FX’s Legion: Season One Review FX’s Legion: Season One Review
4.5
FX’s new answer to the superhero show conundrum; Legion is a remarkable addition that has elevated comic-book television to a whole new level. Legion... FX’s Legion: Season One Review

FX’s new answer to the superhero show conundrum; Legion is a remarkable addition that has elevated comic-book television to a whole new level. Legion is complex, stylistic, profound, funny, mysterious, inspiring and a relevant drama about mental illness in a world with mutants. It takes the difficulty of portraying the mind of a mental patient with abnormal super powers, adding layers upon layers upon layers. The show is designed to keep you on your toes coming out as a visually stunning masterpiece that creates a unique storytelling experience unlike any other.

Noah Hawley, the creator of Legion and Fargo, has firmly created another jaw-dropping show. Based on the Marvel comics and set in the X-Men universe, the show follows David Haller (Dan Stevens). Unbeknownst to David, David is a very gifted mutant, but at a young age he was diagnosed with Schizophrenia and had to bounce from one hospital to another. Similar to the X-Men films, the show is ambiguous in time, but has no mention to the X-Men cinematic universe. Conversely, the show spends no time at all having to build another world, set straight into David’s struggle of reality.

Right from the pilot episode, the show greatly defines itself through its many distinct colour schemes, a compelling character and more than peculiar sequences. The world doesn’t understand David, David doesn’t understand himself, and audiences are in for the 8 episode ride. David is plagued by internal voices, hallucinations and blackouts, whilst being chased by an anti-mutant government agency named Division 3.

He is recruited into a group of other mutants, led by a charismatic therapist Melanie Bird (Jean Smart), and soon told they are at war with Division 3. His first encounter with the group is in Clockworks, the mental hospital in episode 1. Life started to seem routine for David and his best friend Lenny (Aubrey Plaza), until Syd Barrett (Rachel Keller) joins. He becomes romantically involved with Syd, and his entire world is turned inside out when he shares a kiss with her.

Much like David, characters are shaped by their history and their powers. Even though David was the essence of the entire show, each character had presence and an arc that was fleshed out. Other main mutants included a ‘memory artist’ Ptonomy Wallace (Jeremie Harris), and Cary and Kerry (Bill Irwin and Amber Midthunder), one a scientist and the other an ass-kicker whom ‘share’ a body. Everyone is trying to help understand David to control his powers, and it’s through this exploration audiences find out more and get invested with every character. Every character is integral to the show, but Aubrey Plaza’s Lenny was a sure surprise. It is at first unclear of the significance of her character, but as the show progresses, her performance and character arc was like an extraordinary box to unpack.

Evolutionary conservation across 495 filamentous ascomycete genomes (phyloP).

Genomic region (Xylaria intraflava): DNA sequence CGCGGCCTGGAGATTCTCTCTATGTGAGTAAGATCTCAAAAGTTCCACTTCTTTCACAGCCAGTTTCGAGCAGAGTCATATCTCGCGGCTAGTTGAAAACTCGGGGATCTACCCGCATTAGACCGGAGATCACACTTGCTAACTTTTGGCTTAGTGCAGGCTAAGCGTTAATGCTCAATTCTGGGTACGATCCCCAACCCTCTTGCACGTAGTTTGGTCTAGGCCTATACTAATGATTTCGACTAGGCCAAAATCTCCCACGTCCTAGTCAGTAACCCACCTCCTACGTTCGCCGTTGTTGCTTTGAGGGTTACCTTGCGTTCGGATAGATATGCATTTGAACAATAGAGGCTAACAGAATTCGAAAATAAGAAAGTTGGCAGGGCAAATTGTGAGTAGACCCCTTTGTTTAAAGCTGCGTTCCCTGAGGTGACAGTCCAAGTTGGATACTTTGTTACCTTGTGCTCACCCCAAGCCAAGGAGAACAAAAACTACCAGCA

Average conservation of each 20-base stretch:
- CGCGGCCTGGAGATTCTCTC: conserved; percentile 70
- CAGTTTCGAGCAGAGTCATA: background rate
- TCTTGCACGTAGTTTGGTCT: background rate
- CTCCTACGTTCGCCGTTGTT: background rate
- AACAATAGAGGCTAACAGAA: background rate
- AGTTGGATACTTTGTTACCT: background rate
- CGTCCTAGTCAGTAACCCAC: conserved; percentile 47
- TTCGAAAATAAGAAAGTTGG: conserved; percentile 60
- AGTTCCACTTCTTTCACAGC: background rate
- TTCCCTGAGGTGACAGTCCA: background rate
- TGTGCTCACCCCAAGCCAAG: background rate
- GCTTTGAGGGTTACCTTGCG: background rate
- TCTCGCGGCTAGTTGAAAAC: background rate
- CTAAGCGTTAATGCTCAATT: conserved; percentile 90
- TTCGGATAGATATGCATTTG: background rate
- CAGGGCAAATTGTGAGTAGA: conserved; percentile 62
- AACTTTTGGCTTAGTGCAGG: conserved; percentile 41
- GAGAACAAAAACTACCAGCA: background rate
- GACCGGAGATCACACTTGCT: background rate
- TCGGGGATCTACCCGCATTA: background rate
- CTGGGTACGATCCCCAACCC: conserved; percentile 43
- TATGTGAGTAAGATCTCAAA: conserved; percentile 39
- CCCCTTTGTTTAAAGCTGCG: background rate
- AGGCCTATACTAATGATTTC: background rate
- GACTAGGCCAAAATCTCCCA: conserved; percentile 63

Dan Stevens deserves as much praise as the show should get. Playing a character that had an entire world set on his shoulders, alongside a disability that controlled him. Stevens’ subtle movement created inner chaos that could be felt. Throughout the series his performance did not waiver, going through a plethora of emotions and sequences that are extremely hard to pull off. David’s self-journey and realisation of who he is and what he is capable of was surreal yet relatable.

The show has a highly distinct style, a visually stunning masterpiece that can be hard to swallow, but manages to blend superhero, mental patient and action thriller perfectly. At times the right in your face visual style, purposefully ambiguous scenes, and mysterious set pieces can be hard to swallow. Legion definitely needs some patience, with a pay-off worth every second.

At times the show can seem a little repetitive, by continuously going through a small collective amount of David’s memories. However, at no point does it feel stale. It is through repetition that makes the show more digestible. For a television show, the special effects did not feel badly produced, and everything that happens blends nicely with the thematic elements of the show.

Legion is an intense character study that wonderfully explores one of the key themes of X-Men. The show explores identity and embracing our differences, through one of its most abstract characters. Legion is heavily invested in exceptional storytelling and character performances. Unlike other superhero TV shows, it is not defined or resolve around the hero’s strengths and powers, but on David’s struggle instead. It is simply about a man who is trying to find who he is, in a world where superpowers exist.

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Kevin Perreau Contributor

When I'm not watching a good TV show, I'm watching a bad TV show.